Since 1790, every government has religiously presented an annual report, which has been extended to the entire population since the 20th century. While some people question the usefulness of the State of the Union, considering it a formal and empty gesture, like a thermometer to measure the priorities, concerns and attitudes of the leaders in power remain symbolically and politically important.

Although I write these lines without knowing the specific content of the speech given by President Barack Obama last night, the first indications released by the White House in advance of the State of the Union, like the adoption of several controversial decisions since the midterm elections of 2014 — when the Republicans increased their majority in the House of Representatives and won control of the Senate — are that difficult and interesting times are anticipated in Washington.

Between November and December of last year, and despite the defeat suffered by the Democrats at the polls, Obama acted to halt the deportation of up to 5 million illegal immigrants, signed a climate agreement with China that commits both countries to restrict their greenhouse gas emissions, and normalized relations with Cuba. These three decisions, all historic, had all faced rejection by the opposition. In early 2015, opening the 114th Congress — with the most Republican seats since 1947 — the leaders of the majority warned that they were going to repeal Obamacare (the flagship governmental health program), block the budget for border surveillance with the goal of disrupting the presidential decision on "illegal" immigrants, and approve the construction of the controversial Keystone XL pipeline, which Obama has refused to support because of environmental damage.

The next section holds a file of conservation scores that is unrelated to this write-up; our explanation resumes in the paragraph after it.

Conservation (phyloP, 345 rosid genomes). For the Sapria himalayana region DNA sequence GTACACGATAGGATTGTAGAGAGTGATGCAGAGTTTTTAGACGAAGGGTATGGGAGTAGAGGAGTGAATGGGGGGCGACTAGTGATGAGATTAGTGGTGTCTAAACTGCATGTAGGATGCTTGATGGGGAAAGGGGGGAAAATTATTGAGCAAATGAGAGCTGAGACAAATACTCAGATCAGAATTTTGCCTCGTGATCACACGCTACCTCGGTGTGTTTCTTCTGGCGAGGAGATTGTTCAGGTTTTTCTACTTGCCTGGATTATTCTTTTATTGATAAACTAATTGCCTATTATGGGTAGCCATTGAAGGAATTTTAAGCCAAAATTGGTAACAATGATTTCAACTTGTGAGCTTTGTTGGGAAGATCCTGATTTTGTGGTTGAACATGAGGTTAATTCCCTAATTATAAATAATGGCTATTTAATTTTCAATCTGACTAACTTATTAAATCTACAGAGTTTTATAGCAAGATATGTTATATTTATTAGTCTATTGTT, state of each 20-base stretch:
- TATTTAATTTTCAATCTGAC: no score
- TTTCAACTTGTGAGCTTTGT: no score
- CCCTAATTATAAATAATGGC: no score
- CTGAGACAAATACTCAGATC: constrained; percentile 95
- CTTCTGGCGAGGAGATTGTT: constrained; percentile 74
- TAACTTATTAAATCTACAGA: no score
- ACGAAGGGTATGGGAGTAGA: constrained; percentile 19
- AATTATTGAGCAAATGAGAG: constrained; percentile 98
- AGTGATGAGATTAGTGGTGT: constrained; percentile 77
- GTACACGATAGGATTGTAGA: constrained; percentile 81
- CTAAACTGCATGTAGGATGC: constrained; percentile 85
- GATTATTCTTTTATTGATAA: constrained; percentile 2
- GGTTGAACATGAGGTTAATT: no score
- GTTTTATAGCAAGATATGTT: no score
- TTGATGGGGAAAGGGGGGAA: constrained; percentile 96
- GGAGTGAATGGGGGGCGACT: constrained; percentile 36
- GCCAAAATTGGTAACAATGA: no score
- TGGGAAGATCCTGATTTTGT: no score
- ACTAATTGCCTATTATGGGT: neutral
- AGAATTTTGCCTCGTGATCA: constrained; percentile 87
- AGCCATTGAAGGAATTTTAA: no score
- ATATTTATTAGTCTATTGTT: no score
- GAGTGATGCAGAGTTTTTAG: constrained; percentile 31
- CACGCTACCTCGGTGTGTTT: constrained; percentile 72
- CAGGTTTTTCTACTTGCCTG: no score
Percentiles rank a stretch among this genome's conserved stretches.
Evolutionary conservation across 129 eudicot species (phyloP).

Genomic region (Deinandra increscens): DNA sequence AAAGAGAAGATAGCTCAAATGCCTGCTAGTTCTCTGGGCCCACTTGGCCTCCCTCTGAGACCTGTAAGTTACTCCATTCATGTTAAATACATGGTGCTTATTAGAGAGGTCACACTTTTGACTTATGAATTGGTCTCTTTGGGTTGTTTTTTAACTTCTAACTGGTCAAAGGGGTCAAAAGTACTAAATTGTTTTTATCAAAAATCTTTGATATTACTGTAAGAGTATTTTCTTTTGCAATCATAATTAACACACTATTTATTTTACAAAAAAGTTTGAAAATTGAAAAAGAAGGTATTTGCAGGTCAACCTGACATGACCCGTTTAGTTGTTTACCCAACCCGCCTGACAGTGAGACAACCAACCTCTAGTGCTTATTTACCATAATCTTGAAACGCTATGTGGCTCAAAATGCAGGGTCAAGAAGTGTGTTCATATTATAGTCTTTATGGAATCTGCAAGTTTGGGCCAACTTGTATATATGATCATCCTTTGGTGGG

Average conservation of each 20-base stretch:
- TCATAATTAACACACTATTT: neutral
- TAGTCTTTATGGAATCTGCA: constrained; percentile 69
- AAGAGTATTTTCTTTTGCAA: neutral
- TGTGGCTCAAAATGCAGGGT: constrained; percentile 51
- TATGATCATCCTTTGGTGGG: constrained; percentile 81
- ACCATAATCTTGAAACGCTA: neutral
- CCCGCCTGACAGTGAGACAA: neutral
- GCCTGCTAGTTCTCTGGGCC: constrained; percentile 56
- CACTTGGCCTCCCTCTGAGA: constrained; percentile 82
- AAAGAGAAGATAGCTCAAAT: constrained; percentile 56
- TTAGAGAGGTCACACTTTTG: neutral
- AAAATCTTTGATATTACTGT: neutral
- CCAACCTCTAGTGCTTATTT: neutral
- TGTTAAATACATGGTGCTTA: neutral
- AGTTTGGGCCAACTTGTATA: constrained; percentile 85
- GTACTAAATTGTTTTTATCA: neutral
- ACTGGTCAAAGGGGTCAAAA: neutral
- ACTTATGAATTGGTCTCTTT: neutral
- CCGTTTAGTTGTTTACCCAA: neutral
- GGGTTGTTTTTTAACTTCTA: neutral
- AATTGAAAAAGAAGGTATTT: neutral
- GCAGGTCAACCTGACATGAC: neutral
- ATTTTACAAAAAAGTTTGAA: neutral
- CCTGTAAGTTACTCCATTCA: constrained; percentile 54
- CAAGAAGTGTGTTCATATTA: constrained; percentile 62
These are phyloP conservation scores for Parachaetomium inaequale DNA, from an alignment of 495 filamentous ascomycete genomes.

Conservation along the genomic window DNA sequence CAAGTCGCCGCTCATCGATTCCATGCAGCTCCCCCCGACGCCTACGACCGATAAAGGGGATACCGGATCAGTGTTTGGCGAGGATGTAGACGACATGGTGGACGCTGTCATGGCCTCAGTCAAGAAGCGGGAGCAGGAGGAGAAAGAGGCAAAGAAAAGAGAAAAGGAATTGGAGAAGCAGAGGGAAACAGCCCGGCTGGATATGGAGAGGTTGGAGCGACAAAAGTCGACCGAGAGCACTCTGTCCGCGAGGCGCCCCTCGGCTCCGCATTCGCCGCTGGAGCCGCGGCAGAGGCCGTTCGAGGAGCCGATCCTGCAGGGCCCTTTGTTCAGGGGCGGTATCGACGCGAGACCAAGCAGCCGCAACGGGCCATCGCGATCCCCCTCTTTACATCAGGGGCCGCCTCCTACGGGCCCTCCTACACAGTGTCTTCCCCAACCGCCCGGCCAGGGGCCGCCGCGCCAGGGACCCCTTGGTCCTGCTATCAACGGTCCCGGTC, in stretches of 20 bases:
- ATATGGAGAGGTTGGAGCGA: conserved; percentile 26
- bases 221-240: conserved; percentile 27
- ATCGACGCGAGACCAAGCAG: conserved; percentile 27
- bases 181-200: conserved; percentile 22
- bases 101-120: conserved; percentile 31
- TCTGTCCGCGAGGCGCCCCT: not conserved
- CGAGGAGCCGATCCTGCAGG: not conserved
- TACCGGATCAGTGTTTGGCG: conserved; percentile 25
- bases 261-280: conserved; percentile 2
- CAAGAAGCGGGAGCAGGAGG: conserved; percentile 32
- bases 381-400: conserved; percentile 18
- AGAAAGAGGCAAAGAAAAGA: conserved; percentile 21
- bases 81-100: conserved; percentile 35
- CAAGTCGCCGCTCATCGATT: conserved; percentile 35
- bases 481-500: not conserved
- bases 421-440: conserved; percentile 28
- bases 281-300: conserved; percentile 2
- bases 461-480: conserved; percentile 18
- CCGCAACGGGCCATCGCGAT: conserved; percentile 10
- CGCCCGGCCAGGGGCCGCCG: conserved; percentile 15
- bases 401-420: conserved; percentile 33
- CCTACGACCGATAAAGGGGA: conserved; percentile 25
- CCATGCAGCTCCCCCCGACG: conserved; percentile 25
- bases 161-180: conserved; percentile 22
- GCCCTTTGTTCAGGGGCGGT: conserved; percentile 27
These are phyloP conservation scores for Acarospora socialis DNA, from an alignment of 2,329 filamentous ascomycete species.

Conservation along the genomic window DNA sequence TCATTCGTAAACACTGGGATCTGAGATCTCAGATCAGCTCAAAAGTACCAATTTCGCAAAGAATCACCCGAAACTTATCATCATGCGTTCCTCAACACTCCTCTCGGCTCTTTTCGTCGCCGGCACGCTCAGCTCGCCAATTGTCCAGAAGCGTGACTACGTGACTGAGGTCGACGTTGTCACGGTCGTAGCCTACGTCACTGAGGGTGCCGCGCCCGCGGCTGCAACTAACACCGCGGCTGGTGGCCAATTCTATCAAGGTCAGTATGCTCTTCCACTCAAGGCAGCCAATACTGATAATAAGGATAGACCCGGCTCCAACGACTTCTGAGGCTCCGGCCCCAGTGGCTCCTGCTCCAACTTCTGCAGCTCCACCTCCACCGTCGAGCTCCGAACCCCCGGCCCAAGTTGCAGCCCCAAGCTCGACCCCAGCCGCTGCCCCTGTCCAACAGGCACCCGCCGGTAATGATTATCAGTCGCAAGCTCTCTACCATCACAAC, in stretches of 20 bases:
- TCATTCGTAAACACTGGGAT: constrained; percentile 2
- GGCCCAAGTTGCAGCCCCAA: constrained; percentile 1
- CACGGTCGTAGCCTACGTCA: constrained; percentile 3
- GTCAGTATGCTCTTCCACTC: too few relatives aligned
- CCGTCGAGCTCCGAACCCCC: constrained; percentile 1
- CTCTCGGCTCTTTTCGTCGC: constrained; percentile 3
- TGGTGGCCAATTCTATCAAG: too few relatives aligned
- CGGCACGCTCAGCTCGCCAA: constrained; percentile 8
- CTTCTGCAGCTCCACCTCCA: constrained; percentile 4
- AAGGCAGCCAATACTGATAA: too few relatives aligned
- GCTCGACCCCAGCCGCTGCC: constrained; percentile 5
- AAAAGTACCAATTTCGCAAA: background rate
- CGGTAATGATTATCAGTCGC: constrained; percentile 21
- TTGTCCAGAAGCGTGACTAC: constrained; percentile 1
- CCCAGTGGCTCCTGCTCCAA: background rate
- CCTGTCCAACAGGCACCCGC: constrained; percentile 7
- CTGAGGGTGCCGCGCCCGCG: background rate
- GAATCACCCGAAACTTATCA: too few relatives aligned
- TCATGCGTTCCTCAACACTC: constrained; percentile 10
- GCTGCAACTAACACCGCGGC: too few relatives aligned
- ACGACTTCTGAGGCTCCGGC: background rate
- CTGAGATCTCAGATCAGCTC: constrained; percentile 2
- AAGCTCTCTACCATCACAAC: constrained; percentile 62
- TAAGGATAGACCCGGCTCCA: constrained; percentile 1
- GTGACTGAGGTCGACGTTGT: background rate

As if the previous sources of antagonism were not enough, the highlight of the State of the Union — tax reform and other social measures which will benefit the middle class — has been branded populist and similar to Robin Hood by the Republicans. The controversy will come with the proposal to increase taxes on dividends (and others) for high-income couples and to provide two years of free college education (in community college).

Despite signs of recovery in the U.S. economy, which have led to a significant upturn in Obama’s popularity ratings, the middle class has yet to experience the benefits. Racial tensions, which are alive as a result of police brutality against unarmed African-Americans and Hispanics, only serve to highlight the state of disunity that the country finds itself in. The commitment of the president during the short time that remains, in addition to sorting out some aspects of foreign policy, seems to be to advance those social issues that the economic crisis sought to delay. Whether or not he succeeds in doing this, he is making the move that puts the Republicans in the difficult position of having to explain to the population why the policies proposed in the State of the Union speech are not a good idea.